The drought in California has impacted the city of Rio Dell to the point that now the California State Water Resources Control Board has limited residential water usage to 50 gallons per day.
Along with 128 other “junior water rights holders,” water allocations are curtailed due to river levels being “insufficient to meet the needs of senior water rights holders.”
The Times-Standard reported that according to the board, water is distributed based on the year an entity was granted water usage rights. Under state law, a city that gained water rights before 2014 is referred to as a senior water rights holder and has priority over those cities that obtained their rights after that year, known as junior water rights holders. As a result, even though Rio Dell (a junior rights holder) has 3,400 residents, as opposed to adjacent city Scotia with only 800 residents, they are not entitled to as much water allotment.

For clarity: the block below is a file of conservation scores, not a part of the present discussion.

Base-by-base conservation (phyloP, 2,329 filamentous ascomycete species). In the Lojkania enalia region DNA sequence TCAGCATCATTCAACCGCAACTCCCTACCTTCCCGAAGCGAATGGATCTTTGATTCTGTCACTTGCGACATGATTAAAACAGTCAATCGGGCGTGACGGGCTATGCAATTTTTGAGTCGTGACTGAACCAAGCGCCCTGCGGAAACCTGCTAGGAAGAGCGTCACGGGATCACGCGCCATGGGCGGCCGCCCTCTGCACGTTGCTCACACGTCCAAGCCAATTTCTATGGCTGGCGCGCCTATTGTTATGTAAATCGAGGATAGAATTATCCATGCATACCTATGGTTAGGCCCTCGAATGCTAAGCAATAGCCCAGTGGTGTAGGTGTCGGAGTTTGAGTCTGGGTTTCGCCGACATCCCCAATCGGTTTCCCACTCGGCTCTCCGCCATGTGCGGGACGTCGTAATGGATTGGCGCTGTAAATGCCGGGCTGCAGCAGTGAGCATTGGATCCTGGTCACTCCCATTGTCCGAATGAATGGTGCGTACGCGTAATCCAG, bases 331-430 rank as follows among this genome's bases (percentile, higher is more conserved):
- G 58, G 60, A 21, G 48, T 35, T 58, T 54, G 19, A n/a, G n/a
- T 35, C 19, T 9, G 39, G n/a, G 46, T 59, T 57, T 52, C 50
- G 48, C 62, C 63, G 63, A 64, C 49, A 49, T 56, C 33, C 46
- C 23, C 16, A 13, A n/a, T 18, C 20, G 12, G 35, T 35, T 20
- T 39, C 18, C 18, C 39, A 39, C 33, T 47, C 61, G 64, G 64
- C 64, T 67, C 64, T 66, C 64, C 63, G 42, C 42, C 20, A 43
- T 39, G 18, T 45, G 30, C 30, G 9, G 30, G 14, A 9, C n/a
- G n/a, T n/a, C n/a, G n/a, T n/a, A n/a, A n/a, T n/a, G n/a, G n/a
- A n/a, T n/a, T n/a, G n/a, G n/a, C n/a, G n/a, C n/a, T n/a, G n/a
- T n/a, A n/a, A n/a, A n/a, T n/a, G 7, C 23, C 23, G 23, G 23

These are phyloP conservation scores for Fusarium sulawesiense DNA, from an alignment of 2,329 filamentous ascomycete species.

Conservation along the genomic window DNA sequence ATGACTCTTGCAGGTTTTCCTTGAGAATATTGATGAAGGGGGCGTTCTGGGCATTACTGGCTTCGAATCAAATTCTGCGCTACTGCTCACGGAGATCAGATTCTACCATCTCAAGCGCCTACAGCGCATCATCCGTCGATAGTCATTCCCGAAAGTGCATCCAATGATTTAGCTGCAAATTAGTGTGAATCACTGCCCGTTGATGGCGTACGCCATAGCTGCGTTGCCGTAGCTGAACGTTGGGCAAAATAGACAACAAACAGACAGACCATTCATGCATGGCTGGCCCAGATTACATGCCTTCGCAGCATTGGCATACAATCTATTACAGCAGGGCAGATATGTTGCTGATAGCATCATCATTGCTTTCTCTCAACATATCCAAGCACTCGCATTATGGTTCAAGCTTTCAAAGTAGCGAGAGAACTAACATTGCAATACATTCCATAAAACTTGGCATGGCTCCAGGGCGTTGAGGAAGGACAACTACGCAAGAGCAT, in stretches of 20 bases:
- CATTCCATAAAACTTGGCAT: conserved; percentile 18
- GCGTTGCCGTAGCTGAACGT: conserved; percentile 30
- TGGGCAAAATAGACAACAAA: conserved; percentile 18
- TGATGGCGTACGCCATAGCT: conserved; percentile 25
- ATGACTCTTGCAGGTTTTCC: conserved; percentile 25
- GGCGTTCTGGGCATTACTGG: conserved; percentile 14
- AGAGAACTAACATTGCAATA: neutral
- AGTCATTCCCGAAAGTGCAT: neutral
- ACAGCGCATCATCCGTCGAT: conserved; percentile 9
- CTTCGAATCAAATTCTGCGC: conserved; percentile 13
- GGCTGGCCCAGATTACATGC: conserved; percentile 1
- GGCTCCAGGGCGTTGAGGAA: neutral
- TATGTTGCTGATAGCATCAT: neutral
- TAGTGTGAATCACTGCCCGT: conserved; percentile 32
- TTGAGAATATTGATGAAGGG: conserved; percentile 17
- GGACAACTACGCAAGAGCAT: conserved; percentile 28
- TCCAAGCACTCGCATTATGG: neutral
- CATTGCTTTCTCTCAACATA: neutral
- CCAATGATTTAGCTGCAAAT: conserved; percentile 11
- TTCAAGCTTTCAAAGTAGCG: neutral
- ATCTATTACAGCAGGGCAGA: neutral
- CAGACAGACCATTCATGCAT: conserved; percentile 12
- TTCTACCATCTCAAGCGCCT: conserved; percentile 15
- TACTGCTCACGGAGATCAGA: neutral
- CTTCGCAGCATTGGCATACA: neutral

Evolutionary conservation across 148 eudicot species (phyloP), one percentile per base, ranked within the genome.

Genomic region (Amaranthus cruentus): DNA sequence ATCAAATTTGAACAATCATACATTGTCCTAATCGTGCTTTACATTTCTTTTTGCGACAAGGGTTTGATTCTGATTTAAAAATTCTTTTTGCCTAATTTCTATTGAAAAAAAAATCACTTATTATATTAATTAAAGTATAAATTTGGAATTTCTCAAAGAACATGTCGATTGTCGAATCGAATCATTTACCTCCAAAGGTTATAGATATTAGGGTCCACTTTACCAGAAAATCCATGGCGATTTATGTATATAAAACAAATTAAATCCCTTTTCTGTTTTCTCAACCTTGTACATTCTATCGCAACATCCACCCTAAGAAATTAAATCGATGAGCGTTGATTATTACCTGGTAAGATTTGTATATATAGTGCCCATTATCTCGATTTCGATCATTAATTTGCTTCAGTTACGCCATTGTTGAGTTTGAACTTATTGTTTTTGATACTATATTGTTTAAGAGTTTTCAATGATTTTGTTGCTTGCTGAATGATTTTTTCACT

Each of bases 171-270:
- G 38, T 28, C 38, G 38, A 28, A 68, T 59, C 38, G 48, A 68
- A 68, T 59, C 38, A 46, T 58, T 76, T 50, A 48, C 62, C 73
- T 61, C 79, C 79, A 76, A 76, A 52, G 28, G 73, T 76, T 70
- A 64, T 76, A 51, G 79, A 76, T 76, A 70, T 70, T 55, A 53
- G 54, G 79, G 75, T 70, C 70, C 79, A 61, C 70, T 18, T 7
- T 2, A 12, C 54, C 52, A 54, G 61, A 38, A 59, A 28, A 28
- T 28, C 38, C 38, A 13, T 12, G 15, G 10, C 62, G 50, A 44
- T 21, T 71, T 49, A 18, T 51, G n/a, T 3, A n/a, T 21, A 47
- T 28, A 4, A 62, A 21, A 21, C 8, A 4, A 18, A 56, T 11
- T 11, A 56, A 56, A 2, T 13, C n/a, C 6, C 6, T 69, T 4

“This condition of curtailment will continue until water conditions improve,” the board’s notice states. “Even if there may be water physically available at your point of diversion, that water is necessary to meet senior water right holders’ needs that you are not entitled to divert.”
According to California’s 2013 water update plan, an average shower requires about 12 gallons, which makes clear that fifty gallons is not a particularly generous amount. Rio Dell City Manager Jim Stretch says that he has been inundated with phone calls about the new limits, but he admits that there is not much he can do about getting water elsewhere. “We don’t really have any choice here. We don’t have wells anymore. Our wells were abandoned years ago, because they are heavy in metals. We have no other source. This is it.”
Rio Dell officials will be checking resident water meters on a biweekly basis, and violation of the new water quotas can draw nasty fines of up to $500. Multiple violations can result in water shut-offs.